Jesus also made a very similar statement Himself. He said: “If you remain in Me and My words remain in you, ask whatever you want and it will be done for you. My Father is glorified by this: that you produce much fruit and prove to be My disciples.” John 15:7-8 (HCSB)

Praying according to the will of God is something only a true disciple of Jesus Christ can do. Only a person with a personal relationship with God can pray according to the will of God. Second, praying according to God’s will also means…

B. Praying with a pure heart.

Having a pure heart requires confession of sin. The psalmist said it like this: “If I regard wickedness in my heart, the Lord will not hear.” Psalm 66:18 (NASU)

The word translated regard is a Hebrew word that literally means, “see.” In other words, the Psalmist was simply saying that if there is wickedness and sin in my heart then God will not hear my prayers. In order to pray according to God’s will we have to pray with a pure heart that is free and clear of unconfessed sin.

Third, praying according to God’s will also means…

C. Praying with the right motive.

Jesus said it this way: “Whatever you ask in My name, that will I do, so that the Father may be glorified in the Son.” John 14:13 (NASU) It’s the same reason Jesus prayed in the Garden of Gethsemane the night before His crucifixion: "Father, if You are willing, remove this cup from Me; yet not My will, but Yours be done." Luke 22:42 (NASU)

You see, the goal and motive of prayer is not to gratify our selfish desires but to glorify God by aligning our will with God’s will. That’s why James said: “You ask and do not receive, because you ask with wrong motives, so that you may spend it on your pleasures.” James 4:3 (NASU)

Praying according to God’s will means praying with the right motive; and that is, to bring glory and honor to God.

Then we come to verses sixteen and seventeen. At first glance these verses don’t seem to have anything to do with what John is talking about so far. However, when you look at them closely you realize that there is a very real connection between these two verses and verses fourteen and fifteen.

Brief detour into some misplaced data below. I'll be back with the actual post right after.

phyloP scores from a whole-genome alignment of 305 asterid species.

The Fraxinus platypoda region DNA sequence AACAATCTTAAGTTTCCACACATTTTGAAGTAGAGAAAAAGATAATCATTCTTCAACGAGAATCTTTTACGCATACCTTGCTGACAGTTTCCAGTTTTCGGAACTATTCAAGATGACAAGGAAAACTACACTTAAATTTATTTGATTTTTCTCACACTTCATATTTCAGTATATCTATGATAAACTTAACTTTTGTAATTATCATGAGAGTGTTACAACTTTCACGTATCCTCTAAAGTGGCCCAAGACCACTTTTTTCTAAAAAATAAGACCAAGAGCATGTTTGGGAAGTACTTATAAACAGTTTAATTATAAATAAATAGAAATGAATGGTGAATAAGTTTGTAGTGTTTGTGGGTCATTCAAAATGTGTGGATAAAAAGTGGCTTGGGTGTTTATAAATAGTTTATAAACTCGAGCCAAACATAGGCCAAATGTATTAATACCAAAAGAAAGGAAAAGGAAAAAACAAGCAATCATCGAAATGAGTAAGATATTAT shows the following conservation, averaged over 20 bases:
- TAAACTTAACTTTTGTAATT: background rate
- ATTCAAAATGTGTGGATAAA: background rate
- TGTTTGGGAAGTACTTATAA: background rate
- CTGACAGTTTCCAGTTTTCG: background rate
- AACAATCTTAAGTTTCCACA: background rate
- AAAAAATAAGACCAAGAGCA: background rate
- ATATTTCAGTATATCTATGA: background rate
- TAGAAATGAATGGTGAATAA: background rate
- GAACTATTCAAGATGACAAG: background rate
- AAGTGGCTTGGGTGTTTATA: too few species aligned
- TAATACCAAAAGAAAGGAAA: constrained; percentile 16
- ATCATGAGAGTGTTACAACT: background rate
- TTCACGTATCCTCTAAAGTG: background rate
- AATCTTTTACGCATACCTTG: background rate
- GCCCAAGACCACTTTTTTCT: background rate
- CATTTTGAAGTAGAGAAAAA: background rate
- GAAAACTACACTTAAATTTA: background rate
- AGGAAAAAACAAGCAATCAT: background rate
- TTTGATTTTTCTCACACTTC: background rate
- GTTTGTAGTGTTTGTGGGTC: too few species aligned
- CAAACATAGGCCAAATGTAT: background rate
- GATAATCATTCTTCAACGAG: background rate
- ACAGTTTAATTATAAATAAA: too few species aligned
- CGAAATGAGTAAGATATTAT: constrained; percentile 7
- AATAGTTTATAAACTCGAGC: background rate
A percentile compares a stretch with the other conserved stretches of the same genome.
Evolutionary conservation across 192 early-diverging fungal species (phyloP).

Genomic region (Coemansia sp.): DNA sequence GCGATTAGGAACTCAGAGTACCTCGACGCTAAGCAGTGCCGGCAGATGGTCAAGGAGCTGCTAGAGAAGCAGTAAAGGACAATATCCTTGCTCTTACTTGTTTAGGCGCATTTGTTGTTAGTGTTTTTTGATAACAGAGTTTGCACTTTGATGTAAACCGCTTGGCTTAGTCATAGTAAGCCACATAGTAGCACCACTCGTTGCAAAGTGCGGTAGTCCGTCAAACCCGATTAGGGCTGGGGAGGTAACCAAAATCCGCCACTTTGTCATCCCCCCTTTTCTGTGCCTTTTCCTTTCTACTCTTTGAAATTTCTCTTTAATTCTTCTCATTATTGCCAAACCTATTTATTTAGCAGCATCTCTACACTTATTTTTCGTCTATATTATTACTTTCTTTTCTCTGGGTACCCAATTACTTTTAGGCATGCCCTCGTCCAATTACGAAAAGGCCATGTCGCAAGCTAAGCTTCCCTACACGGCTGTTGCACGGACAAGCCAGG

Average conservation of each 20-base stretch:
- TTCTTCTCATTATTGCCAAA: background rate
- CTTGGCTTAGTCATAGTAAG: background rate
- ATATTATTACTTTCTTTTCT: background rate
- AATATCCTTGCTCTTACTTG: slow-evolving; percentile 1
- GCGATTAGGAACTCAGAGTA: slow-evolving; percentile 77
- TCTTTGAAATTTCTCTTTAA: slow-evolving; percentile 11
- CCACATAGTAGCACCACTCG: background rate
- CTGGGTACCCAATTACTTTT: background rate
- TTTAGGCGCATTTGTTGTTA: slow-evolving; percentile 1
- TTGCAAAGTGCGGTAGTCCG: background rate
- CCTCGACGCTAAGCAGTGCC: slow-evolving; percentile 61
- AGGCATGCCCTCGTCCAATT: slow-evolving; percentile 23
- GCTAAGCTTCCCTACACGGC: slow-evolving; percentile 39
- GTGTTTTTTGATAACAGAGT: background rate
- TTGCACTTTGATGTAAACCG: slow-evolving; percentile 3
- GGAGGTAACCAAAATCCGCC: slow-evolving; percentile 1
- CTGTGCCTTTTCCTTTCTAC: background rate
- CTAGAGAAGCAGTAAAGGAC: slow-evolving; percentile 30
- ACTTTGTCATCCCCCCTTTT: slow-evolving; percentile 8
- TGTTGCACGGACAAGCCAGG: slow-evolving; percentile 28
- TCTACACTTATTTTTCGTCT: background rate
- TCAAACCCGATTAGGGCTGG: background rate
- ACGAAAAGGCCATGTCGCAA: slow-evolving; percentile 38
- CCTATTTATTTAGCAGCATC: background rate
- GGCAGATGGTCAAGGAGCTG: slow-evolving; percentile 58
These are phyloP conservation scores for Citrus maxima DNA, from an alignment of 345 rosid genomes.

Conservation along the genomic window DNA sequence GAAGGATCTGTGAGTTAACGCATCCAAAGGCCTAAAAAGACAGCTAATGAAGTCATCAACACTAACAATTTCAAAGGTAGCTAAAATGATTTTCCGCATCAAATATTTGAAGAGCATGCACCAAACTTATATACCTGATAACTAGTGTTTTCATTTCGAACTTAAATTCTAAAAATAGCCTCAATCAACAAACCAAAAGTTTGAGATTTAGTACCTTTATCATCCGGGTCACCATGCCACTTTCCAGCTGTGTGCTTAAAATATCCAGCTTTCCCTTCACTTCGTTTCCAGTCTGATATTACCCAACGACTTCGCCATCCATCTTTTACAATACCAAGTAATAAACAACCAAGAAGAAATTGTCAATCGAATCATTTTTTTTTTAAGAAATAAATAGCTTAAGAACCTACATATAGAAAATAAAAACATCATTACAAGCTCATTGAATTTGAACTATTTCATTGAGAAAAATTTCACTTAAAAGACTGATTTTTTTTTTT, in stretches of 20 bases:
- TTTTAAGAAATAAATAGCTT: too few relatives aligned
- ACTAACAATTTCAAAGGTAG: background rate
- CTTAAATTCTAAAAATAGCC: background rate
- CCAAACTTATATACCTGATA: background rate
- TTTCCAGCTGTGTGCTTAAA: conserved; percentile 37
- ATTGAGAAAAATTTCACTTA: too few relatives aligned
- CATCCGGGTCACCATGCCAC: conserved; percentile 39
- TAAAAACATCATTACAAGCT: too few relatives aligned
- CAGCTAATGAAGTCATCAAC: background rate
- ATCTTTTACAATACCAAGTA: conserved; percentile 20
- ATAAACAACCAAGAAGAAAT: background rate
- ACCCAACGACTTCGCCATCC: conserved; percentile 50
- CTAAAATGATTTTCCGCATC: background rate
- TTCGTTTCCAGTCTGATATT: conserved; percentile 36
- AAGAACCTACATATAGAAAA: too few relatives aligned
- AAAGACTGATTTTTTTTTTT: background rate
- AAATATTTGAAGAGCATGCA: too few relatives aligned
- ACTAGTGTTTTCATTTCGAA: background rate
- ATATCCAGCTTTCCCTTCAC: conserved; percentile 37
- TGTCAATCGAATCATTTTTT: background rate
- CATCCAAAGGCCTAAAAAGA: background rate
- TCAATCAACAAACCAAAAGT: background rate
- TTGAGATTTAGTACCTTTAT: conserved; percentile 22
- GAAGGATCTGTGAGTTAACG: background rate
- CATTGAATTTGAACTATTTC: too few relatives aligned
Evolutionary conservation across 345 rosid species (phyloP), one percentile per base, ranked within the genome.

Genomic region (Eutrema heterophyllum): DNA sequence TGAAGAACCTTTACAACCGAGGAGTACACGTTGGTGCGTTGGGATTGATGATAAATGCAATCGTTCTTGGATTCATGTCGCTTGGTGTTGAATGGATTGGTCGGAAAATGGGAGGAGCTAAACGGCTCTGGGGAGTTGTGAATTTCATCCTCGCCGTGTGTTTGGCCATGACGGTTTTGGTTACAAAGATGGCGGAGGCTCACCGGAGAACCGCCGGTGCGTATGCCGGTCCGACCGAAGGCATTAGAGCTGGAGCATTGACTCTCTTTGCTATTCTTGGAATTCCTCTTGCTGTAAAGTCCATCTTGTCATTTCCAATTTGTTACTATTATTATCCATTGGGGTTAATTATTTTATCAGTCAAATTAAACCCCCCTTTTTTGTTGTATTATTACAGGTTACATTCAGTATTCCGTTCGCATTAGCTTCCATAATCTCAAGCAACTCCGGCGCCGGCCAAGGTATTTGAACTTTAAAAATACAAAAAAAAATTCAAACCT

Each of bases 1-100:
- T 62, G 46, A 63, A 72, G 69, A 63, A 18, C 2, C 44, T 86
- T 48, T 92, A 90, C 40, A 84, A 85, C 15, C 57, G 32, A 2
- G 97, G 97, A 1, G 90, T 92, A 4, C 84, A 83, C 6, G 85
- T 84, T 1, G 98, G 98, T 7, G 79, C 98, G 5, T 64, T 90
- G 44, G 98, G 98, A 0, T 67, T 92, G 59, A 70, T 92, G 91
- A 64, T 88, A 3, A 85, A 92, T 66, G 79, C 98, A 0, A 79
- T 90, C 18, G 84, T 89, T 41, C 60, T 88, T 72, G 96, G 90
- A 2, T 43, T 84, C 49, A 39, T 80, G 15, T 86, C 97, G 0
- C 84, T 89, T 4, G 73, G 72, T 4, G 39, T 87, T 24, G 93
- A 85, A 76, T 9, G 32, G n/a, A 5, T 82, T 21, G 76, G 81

Read verses sixteen and seventeen.

As we know, John is writing to believers so it sounds a little strange for him to talk about sin in the life of a believer that leads to death. Obviously, John is not talking about eternal death because he has already assured us that we have passed from death to life and now have eternal life. So what is John talking about?

When he refers to sin that brings death he is talking about a sin in a Christian’s life that is so serious that God takes the life of the one who committed the sin. In other words, John is saying that it is possible for a Christian to commit a sin that is so offensive to God that God is willing to remove that person from the earth prematurely.

Someone says, “Has that ever actually happened?” Yes it has. Acts five tells us about a Christian couple by the name of Ananias and Sapphira who lied to the Holy Spirit in front of the whole church about the amount of an offering they gave. In 1 Corinthians 11 the apostle Paul reports about the death of some in the church in Corinth because of their disrespect and wrongful use of the Lord’s Supper. In the Old Testament in Joshua chapter seven the Bible tells us about a man named Achan who disobeyed God and took some of the spoil from the battle of Jericho for his own personal use; and as a result he and his entire family were stoned to death and then their bodies burned and buried.

Someone says, “Do you think God still does that today?” I am personally convinced that in some situations and circumstances He does. In fact, I never will forget a story a pastor related to my father some years ago. There was a man in that pastor’s church who claimed to be a Christian but he often displayed attitudes and actions that were anything but Christian. And it seemed that one place those attitudes and actions often surfaced was during church business meetings.

One night during a business meeting the congregation was discussing a sensitive matter that raised different opinions among the people. Well, this particular man took the floor and with a very ugly spirit communicated his displeasure in the motion on the floor. And as he was sitting down he said: “And if I am wrong may God strike me down!” And before the air was squeezed out of the pew cushion he had a massive heart attack and died right there on the spot.

What do we need to learn from this? Well, we should certainly learn that while God in His mercy does not punish every sin a Christian commits with premature physical death, every sin we commit is nonetheless a very serious matter to Him and carries with it serious consequences. That leads us to a third thing. John says that…

III. Christians can be certain of victory over sin. (18)